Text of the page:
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Daily Challenge #39 - Virus

thepracticaldev profile image dev.to staff ・1 min read

You've just finished writing the last chapter for your novel when a virus suddenly infects your document. It has swapped the 'i's and 'e's in 'ei' words and capitalized random letters. In today's challenge, you will write a function which will:

a) remove the spelling errors in 'ei' words. (Example of 'ei' words: their, caffeine, deceive, weight)

b) only capitalise the first letter of each sentence. Make sure the rest of the sentence is in lower case.

Example: He haD iEght ShOTs of CAffIEne. => He had eight shots of caffeine.

Good luck and Happy Coding~!


This challenge comes from kkavita92 on CodeWars. Thank you to CodeWars, who has licensed redistribution of this challenge under the 2-Clause BSD License!

Want to propose a challenge for a future post? Email yo+challenge@dev.to with your suggestions!

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Discussion

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JavaScript

const normalize = string => string.toLowerCase()
                                  .replace(/ie/g, "ei")
                                  .split('. ')
                                  .map(val => val[0].toUpperCase() + val.substring(1))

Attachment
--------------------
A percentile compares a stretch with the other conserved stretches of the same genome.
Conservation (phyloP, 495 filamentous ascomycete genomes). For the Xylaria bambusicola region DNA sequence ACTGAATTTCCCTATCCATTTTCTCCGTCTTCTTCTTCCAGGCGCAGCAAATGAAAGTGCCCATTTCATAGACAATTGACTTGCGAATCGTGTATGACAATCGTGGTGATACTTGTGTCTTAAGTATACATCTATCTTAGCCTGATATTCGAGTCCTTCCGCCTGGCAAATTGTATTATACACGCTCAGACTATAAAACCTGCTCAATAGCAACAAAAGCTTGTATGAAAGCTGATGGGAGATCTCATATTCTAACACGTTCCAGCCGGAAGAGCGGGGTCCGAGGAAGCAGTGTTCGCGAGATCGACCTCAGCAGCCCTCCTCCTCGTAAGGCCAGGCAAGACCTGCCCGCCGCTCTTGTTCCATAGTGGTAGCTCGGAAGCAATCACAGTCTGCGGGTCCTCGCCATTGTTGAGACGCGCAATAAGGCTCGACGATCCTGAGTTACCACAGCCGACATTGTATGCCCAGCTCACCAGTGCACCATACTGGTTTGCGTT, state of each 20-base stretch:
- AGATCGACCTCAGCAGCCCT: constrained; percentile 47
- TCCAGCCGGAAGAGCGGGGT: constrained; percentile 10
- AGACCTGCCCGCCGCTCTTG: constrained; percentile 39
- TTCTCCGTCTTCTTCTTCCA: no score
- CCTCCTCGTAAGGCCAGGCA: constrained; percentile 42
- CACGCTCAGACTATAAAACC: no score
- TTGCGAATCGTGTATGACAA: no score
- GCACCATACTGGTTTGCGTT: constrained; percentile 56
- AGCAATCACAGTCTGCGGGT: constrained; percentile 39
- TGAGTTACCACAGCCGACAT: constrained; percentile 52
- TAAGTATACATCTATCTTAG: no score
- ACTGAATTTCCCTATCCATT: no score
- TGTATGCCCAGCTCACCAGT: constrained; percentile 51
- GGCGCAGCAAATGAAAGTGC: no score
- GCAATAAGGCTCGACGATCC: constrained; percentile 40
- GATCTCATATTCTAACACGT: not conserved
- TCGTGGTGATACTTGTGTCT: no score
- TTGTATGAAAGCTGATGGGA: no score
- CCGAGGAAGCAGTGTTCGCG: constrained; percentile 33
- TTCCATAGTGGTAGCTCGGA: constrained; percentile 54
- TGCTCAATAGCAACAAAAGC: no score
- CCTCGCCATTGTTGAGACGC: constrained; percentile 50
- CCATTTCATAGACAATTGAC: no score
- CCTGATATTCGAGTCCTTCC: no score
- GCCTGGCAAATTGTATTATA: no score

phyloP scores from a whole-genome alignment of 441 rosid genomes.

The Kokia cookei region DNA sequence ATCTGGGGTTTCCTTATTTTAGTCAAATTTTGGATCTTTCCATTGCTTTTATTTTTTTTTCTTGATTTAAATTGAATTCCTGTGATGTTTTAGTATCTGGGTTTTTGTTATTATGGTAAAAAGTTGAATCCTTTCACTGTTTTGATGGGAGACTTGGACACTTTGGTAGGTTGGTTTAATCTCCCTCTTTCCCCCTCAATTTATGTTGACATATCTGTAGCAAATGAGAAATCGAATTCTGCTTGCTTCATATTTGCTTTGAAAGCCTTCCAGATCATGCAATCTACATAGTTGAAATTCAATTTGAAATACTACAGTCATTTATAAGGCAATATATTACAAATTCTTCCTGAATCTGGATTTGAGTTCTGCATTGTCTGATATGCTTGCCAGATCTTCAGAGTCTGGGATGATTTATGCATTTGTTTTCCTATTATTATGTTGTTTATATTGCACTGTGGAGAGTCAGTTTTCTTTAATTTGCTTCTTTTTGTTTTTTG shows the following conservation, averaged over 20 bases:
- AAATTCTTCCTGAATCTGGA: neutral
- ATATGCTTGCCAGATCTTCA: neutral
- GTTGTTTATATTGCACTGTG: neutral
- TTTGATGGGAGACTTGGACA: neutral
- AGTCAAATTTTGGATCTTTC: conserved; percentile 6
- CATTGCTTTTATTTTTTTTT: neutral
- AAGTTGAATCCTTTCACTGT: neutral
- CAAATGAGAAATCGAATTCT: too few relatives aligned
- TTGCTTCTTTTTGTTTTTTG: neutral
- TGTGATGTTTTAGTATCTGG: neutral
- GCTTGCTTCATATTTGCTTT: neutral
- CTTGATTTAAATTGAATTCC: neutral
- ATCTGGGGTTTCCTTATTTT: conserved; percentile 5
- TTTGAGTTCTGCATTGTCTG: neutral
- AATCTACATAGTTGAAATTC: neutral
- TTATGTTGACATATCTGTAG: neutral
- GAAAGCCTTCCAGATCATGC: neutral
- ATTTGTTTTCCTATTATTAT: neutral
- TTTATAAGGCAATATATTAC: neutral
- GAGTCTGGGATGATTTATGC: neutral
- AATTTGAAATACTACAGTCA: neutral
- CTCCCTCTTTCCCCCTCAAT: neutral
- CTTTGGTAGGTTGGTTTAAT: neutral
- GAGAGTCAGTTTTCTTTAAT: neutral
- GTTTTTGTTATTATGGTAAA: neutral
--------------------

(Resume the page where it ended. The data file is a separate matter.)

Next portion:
.join('. ');

But this solution has the same problem that La battle mentions in another comment: if a word contains a valid "ie" string, it will be transformed into "ei" incorrectly. I was testing the sentence He haD iEght ShOTs of CAffIEne. thEn hE dIeD and the last "dIeD" was being transformed into "deid". One option could be extending the function to check a dictionary or make a call to an API to verify the word is valid, but that could be a pain too.

Another possible extension would be to split not only by ., but also by other sentence delimiters such as ? or !.

 

Also, if your sentence contains nouns such as He haD iEght ShOTs of CAffIEne in Paris. thEn hE dIeD, you will loose the upper P of Paris.

 

Python

edit: I changed my code to only consider periods at the end of a word so words like nice.gif wouldn't be considered as the end of a sentence.

def antivirus(text):
    str_arr = text.lower().replace('ie', 'ei').split(" ")
    first = True
    for i, s in enumerate(str_arr):
        if first:
            str_arr[i] = s.capitalize()
        first = True if s[-1:] == '.' else False
    return " ".join(str_arr)
 

Nice, that way (checking words containing dots) you can check if it is needed to capitalize more than once in the same line, clever!!

 

I edited my answer so my code would not consider periods in the middle of a word to be the end of a sentence (ie: This file is named nice.gif and it is weird.)

 

Well, this solution will work in every case but won't be able to handle the 21775 "ie" words:

antidote=(s)=>s.split`. `.map(b=>{b=b.replace(/ie/gi,'ei');return b[0].toUpperCase()+b.slice(1).toLowerCase()}).join`. `
antidote("He haD iEght ShOTs of CAffIEne. aFter thaT HE WenT tO SleeP.")
// "He had eight shots of caffeine. After that he went to sleep."